My noble friend Lord Lindsay—I am aware that in saying this I perhaps for once do not carry the noble Lord, Lord Richard, with me—is notable evidence of the more youthful element which the hereditary peerage injects into your Lordships' House. As someone who has endeavoured to preserve a balance between hereditary and other kinds of peerage, I can in an unusual way talk with some authority on the matter. We all know that my noble friend is a distinguished professional landscape architect. We know, too, that he is proving to be a more than usually valuable member of the current ad hoc Select Committee on Sustainable Development. His speech today was indeed testimony to the valuable contributions that he makes to your Lordships' deliberations and to the breadth of his interests. He spoke with great authority and eloquence on the environment, criminal justice in Scotland and agricultural tenancy reform, as well as on the National Health Service. I for one shall much look forward to hearing frequent contributions to our debates from my noble friend.

The Session which we have just completed was, I think it is fair to say, a busy one. Despite the remarks made by both noble Lords expressing some doubts on the matter, I have no doubt from the terms of the gracious Speech that the coming Session will provide the House with an equally full and stimulating range of business. I have been careful in my choice of words. In the debate before Prorogation on hours of sitting in your Lordships' House, many of my noble friends reminded me that my party is the party of less legislation. I think that Her Majesty's Government would be wise to tread a sensible path between necessary legislation and overdoing it and I hope that this indeed is a sensible move not to overcrowd the Session. But at the same time, if I may say so, I have no doubt that there is a strong danger that noble Lords may underestimate the difficulty that some of the measures that lie before us may pose and indeed the time in your Lordships' House that they may take.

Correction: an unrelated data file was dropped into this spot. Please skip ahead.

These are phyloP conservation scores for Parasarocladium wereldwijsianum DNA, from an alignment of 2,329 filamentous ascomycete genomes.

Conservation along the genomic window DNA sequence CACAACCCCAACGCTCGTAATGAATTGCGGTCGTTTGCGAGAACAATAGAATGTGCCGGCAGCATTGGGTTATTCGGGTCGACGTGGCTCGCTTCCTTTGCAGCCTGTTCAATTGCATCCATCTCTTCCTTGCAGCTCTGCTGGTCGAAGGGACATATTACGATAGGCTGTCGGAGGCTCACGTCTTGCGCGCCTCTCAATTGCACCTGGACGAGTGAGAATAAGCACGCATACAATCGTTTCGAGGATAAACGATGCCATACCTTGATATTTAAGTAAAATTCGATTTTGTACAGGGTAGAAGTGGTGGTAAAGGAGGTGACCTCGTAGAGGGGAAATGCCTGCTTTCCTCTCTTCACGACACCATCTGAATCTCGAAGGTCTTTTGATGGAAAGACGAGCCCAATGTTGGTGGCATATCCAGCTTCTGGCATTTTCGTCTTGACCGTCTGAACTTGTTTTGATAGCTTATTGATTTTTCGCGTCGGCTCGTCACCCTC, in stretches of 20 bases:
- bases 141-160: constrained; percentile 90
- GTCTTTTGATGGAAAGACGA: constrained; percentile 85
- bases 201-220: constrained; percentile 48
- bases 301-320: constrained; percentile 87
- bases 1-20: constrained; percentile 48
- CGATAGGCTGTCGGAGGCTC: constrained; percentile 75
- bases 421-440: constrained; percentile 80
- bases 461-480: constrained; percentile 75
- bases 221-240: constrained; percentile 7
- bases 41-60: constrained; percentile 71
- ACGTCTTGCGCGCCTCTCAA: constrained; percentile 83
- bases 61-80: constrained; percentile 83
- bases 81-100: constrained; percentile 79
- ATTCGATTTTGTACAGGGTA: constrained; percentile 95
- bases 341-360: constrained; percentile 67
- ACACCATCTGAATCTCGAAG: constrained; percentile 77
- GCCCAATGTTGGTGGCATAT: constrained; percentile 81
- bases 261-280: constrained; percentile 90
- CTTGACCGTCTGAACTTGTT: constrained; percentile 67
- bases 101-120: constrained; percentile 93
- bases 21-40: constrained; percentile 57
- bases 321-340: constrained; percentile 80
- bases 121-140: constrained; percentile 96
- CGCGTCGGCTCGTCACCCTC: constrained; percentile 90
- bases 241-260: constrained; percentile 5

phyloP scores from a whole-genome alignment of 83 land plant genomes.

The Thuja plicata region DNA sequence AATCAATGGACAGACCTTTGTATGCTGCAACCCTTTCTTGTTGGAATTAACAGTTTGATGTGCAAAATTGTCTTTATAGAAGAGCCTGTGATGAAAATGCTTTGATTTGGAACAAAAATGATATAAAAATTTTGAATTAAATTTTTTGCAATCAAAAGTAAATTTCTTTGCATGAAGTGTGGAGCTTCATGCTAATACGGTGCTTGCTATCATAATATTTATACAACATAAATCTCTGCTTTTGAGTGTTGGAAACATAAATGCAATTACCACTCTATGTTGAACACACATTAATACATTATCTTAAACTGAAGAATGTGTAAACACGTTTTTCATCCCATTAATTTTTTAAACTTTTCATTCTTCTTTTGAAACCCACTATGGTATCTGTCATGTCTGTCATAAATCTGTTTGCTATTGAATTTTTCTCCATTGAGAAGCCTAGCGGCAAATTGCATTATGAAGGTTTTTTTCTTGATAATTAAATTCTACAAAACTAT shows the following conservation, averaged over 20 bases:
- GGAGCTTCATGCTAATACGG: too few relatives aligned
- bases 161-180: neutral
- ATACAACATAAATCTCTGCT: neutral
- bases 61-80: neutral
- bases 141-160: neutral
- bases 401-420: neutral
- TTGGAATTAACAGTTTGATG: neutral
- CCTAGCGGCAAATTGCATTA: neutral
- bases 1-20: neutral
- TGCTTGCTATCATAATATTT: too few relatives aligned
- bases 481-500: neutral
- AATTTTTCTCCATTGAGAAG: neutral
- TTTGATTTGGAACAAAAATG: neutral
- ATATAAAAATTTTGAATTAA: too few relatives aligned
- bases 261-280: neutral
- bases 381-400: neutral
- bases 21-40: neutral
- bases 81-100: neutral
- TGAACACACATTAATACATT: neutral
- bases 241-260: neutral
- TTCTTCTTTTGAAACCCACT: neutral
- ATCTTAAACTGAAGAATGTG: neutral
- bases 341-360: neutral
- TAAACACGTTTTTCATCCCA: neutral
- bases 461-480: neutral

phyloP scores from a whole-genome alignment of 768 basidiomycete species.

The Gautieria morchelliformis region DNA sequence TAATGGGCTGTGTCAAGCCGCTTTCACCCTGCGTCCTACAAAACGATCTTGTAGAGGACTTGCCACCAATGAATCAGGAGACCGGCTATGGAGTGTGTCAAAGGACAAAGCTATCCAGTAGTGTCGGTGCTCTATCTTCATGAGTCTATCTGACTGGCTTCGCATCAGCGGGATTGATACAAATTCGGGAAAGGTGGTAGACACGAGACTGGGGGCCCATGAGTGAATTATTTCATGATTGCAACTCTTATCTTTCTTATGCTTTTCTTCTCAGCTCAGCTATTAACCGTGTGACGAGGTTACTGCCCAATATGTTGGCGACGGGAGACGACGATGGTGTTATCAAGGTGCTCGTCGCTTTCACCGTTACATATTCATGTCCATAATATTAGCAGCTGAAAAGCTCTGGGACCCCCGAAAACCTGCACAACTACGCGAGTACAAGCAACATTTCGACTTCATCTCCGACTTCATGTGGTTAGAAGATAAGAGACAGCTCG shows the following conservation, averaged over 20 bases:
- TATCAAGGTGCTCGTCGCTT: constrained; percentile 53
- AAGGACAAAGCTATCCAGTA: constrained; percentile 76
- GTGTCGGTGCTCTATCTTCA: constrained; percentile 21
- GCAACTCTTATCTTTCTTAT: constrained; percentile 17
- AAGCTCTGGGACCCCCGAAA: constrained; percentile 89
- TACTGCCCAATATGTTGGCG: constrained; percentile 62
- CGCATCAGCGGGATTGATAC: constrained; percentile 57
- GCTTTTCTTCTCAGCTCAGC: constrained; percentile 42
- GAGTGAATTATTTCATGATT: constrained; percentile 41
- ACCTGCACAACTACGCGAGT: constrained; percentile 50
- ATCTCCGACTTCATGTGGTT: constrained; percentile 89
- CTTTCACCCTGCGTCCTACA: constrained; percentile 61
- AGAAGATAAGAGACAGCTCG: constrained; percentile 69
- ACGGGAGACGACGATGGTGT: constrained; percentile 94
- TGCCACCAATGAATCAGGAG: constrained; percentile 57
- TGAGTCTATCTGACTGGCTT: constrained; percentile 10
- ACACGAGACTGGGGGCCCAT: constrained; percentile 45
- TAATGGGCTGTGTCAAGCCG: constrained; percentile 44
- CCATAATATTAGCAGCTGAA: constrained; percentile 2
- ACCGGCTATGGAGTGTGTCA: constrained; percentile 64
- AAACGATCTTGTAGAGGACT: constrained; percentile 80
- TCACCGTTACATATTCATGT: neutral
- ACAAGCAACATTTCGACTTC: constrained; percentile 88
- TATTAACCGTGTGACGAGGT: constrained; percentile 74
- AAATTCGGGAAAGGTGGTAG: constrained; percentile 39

Following our recent debate on Sittings of the House, I look forward to seeing in what ways we can develop our procedures so as to combine thorough scrutiny of the full legislative programme with more civilised hours than we have sometimes kept in the past. I hope, too, that the number of substantial Bills that will be introduced in your Lordships' House will contribute to the fulfilment of that ambition and that it spreads the workload more evenly over the time available. In that context, I am pleased to be able to announce that a number of major Bills will be introduced in your